Nearly 1 billion people around the world suffer from hunger. Considering that we already produce enough food to feed the whole planet, this should no longer be a problem. But there are a number of factors that get in the way, including inefficient use of water, fertilizers and crop rotations.
That’s why Paul C. West and a team of researchers developed a set of ways to improve global food security.
“Our aim in writing this paper was to do an analysis that highlights that the opportunities and challenges to create a sustainable food system are concentrated in a small set of crops and places,” West, co-director of the Global Landscapes Initiative at the University of Minnesota, told TreeHugger. “Targeting actions in these places can have not only local, but also regional, and in some cases global impact.”
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But West had a response to this: “It would be very naive to assume that diets could radically shift soon. In fact, the trend toward more meat consumption is happening in many parts of the world. Our main point here is that the amount of calories that we already grow but feed to animals is a *huge* number of calories. Even small changes in diet can have a profound impact.“
“The research focuses on food availability, but I would say that most of the problem of hunger is around food access —do people have enough income to purchase food?” Haddad, of IFPRI, said in an email. Haddad writes that a discussion of global food security should also address the different needs of higher and lower income groups, maximize resilience of the food chain in the face of climate change and social conflicts, and minimize greenhouse gas emissions.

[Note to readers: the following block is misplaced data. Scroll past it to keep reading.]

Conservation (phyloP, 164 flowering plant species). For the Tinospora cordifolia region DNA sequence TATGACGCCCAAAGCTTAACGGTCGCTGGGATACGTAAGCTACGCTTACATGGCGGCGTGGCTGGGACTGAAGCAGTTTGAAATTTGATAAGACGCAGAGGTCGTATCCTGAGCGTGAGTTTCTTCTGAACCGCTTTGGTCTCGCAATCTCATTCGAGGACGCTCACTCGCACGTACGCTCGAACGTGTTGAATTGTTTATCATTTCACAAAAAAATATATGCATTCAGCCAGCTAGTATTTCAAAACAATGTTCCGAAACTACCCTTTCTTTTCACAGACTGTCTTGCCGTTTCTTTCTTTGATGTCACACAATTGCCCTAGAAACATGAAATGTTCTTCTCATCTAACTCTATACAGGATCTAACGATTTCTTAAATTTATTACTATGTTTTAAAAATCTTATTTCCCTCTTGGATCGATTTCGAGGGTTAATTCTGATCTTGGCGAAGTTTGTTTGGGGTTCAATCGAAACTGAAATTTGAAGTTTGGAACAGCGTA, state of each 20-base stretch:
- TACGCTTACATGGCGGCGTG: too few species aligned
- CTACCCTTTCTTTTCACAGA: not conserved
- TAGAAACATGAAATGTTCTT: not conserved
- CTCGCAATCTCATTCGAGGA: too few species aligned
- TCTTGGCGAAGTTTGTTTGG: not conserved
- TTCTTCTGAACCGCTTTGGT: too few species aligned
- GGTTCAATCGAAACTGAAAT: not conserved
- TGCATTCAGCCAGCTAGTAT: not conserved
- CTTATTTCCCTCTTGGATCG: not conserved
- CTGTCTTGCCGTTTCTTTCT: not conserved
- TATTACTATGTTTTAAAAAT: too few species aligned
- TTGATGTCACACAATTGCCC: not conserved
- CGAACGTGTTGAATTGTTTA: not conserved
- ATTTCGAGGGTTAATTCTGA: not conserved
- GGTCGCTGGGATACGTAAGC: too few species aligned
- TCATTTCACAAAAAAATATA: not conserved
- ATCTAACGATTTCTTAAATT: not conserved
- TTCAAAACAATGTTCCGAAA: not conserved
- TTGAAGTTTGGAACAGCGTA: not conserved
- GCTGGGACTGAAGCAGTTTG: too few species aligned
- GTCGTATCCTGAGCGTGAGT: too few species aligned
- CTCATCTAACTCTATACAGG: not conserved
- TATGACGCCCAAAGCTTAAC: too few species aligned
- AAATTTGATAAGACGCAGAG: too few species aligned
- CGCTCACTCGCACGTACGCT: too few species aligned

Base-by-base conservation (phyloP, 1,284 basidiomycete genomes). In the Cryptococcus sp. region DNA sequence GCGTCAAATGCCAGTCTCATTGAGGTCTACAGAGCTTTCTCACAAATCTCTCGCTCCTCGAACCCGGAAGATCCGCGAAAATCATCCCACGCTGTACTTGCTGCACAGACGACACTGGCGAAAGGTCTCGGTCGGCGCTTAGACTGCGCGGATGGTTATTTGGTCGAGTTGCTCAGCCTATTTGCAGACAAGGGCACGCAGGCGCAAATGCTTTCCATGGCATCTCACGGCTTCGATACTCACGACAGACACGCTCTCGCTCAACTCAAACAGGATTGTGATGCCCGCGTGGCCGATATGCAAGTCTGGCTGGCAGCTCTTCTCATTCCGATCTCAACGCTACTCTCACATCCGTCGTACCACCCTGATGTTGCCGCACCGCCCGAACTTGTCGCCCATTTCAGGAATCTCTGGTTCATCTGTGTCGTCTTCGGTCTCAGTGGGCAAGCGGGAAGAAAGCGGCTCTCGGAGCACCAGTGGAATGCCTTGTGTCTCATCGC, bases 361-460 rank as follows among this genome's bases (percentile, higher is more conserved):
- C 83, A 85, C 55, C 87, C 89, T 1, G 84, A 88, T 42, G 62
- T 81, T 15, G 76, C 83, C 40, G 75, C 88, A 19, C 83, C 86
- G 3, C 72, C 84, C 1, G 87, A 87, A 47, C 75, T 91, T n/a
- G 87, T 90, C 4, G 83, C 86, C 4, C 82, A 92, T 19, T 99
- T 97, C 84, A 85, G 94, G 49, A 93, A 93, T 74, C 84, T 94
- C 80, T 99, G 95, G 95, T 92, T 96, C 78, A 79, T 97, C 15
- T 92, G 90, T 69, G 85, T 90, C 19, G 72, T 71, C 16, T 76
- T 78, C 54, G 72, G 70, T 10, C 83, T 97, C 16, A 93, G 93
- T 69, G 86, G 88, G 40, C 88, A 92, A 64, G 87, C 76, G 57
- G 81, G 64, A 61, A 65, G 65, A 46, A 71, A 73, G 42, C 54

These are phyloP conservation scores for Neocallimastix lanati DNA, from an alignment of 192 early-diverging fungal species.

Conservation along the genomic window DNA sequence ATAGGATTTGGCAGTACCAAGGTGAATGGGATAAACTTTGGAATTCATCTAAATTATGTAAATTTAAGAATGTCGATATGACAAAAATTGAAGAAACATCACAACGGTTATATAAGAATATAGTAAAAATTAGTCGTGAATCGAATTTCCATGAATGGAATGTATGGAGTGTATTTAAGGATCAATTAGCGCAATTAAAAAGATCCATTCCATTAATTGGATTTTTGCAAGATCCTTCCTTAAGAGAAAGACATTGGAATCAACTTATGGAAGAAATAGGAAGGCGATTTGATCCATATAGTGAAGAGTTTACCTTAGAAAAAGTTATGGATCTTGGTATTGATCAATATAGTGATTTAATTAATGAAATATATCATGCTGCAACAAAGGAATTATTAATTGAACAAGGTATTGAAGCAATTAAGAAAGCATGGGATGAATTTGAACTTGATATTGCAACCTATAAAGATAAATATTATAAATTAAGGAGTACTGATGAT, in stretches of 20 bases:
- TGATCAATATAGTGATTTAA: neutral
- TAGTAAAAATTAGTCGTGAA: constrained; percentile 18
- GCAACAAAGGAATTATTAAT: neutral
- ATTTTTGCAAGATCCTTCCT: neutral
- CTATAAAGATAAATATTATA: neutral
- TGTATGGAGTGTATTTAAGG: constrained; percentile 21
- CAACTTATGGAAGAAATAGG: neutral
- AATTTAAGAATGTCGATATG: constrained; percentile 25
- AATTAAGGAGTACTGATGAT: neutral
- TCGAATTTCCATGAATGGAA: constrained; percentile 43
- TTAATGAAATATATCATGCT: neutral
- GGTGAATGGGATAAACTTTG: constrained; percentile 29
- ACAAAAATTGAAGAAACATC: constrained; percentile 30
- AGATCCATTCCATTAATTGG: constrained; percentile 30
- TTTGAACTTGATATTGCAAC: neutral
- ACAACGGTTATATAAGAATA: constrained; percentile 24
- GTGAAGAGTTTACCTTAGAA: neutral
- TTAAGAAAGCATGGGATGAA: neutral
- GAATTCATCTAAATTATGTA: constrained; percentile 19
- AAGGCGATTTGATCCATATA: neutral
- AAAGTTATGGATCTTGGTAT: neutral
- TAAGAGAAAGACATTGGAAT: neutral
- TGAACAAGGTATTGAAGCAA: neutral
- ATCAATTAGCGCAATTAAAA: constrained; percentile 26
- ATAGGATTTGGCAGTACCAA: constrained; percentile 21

To be fair, West did acknowledge that his article fell short of addressing food access and nutrition, but he added, “It does address many of the key aspects of creating a sustainable food system using low-tech tools, including using fertilizer to boost production in food insecure areas to benefit the people in those areas as well as be less dependent on the major breadbaskets, minimizing waste, as well as reducing the environmental impacts through changes in management practices that increase efficiency. Access, nutrition, and cultural preferences all need to be addressed in concert with the aspects we addressed.”
The complexity of issues like food security is the reason hunger is such a prevalent issue in the 21st century. Tackling hunger will take a multi-dimensional and multi-disciplinary approach.